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IMF Mission Reviews Rwanda’s Economic Reform Program

by Daniel Sabiiti
10:59 am

Rwandan farmers taking agriculture to the next level. Credit: Jean Pierre Mazimpaka/MINAGRI

 An International Monetary Fund (IMF) mission and the Rwandan authorities have reached staff-level agreement on policies needed to complete the first reviews of Rwanda’s Policy Coordination Instrument and program under the Resilience and Sustainability Facility (RSF).

The agreement was reached this April 4, 2023 by the IMF mission, led by Haimanot Teferra after holding meetings with the Rwandan authorities from March 22 – April 4, 2023.

The meetings discussed the first reviews of Rwanda’s Policy Coordination Instrument (PCI) and program under the RSF, and based on the preliminary findings the mission prepared a report that, subject to management approval, will be presented to the IMF’s Executive Board for discussion and decision.

The Executive Board review meeting is tentatively scheduled for May 2023 and upon completion of its approval, Rwanda would have access to SDR 55.46 million (equivalent to about US$ 74.6 million) under the RSF.

“The mission is grateful for the authorities’ excellent cooperation and candid and constructive discussions and reaffirms the IMF’s support for the government’s efforts to implement its economic reform program,” said Teferra in a statement.

The report showed that Rwanda’s economy registered strong growth at 8.2 percent in 2022, while headline inflation remained elevated at 20.8 percent in February and economic activity fueling import demand added to existing pressures on foreign exchange reserves tied to higher commodity prices and the tightening of global financing conditions, and further exacerbated domestic and external imbalances.

“Performance under the program has been strong. All quantitative targets for End-December 2022 have been met and all reform targets under the PCI and reform measures under the RSF envisaged for the first reviews are progressing well and expected to be completed ahead of the Executive Board discussion,” the IMF statement said.

Credit: Jean Pierre Mazimpaka/MINAGRI

The report showed that Rwanda’s economy registered a strong growth (8.2% in 2022) but macroeconomic imbalances have emerged and headline inflation persistently above 20% in recent months and rising food prices will put pressures in the economy considering the core inflation, at 14.4 percent in February.

Also robust import demand coupled with high commodity prices and tightening global financing conditions have weakened Rwanda’s external position.

Despite a faster pace of exchange rate depreciation, external buffers were significantly reduced with foreign reserves declining to 4.1 months of prospective imports at end-2022.

The IMF stated that Rwanda remains vulnerable to the shock-prone external environment, necessitating the urgent need to re-build policy buffers.

The IMF warned that another spike in global energy and fertilizer prices, a steeper decline in trading partners’ growth, or global financial market and geopolitical developments that adversely affect the availability of concessional resources will further strain external buffers and limit the policy space to confront developmental challenges and address climate change.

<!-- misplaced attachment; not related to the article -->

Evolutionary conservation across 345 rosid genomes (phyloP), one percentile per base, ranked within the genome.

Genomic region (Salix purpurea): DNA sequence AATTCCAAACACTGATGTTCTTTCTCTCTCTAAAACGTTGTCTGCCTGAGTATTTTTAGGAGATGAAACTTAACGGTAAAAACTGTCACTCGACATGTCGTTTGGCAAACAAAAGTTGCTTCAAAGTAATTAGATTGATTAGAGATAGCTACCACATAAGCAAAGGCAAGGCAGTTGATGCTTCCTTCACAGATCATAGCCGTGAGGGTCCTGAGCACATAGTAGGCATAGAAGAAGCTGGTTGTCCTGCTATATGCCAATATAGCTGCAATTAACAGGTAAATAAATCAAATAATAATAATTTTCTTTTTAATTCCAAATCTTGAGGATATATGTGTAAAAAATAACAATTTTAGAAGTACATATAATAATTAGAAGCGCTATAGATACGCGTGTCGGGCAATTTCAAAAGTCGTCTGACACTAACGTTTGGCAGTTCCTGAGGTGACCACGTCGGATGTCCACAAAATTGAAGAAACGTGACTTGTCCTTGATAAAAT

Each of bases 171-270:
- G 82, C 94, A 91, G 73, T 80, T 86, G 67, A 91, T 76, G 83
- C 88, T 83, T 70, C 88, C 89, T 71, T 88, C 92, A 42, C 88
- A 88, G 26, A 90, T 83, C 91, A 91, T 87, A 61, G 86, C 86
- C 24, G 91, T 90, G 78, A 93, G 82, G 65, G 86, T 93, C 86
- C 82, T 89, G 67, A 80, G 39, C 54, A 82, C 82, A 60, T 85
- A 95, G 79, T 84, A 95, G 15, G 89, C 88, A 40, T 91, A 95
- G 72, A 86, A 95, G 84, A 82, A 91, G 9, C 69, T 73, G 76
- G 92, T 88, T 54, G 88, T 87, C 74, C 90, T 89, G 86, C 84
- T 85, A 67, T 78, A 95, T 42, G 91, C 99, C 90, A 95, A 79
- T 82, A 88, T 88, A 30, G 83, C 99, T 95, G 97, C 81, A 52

Credit: Jean Pierre Mazimpaka/MINAGRI

“The authorities (Rwandan) will need to further tighten the fiscal and monetary stance to rebuild policy buffers, IMF said, maintaining fiscal sustainability calls for raising domestic revenues, while containing non-priority current and capital expenditures”.


The report stated that maintaining fiscal sustainability calls for raising domestic revenues, while containing non-priority current and capital expenditures.

This means a timely implementation of the revised excise and corporate income tax laws and plans to step up efforts to develop a medium-term spending rationalization strategy will support the envisaged fiscal consolidation.

Reforms to adopt effective and transparent public financial and investment management practices should accelerate and the institutional capacity to assess and manage SOE fiscal risks needs to be strengthened.

The National Bank of Rwanda should pursue a more decisive monetary policy tightening to contain inflationary pressures and promote exchange rate flexibility to ensure external stability.

It recommended sustained structural reforms to tackle pandemic scarring and enhance socioeconomic resilience and further efforts in enhancing the access to health care and education, addressing learning losses, promoting regional trade integration, and the scaling up and better targeting of social protection.

The Nasho irrigation dam. Credit: Jean Pierre Mazimpaka/MINAGRI

IMF commended Rwanda for the good progress with strengthening their institutional capacity to integrate climate-related considerations in the design of macroeconomic policies and frameworks but asked for continued reforms to allocate climate resources more effectively and transparently to mobilizing additional climate funding and achieving Rwanda’s ambitious climate agenda.

For instance, Green public finance management and climate-specific public investment management reforms will improve the authorities’ decision making and create a conducive environment for attracting climate finance from development partners and from stakeholders looking to support Rwanda’s climate efforts.

Establishing guidelines for financial institutions on climate-related risk management and introducing standards for development of markets for sustainable finance products will also support private green investment.

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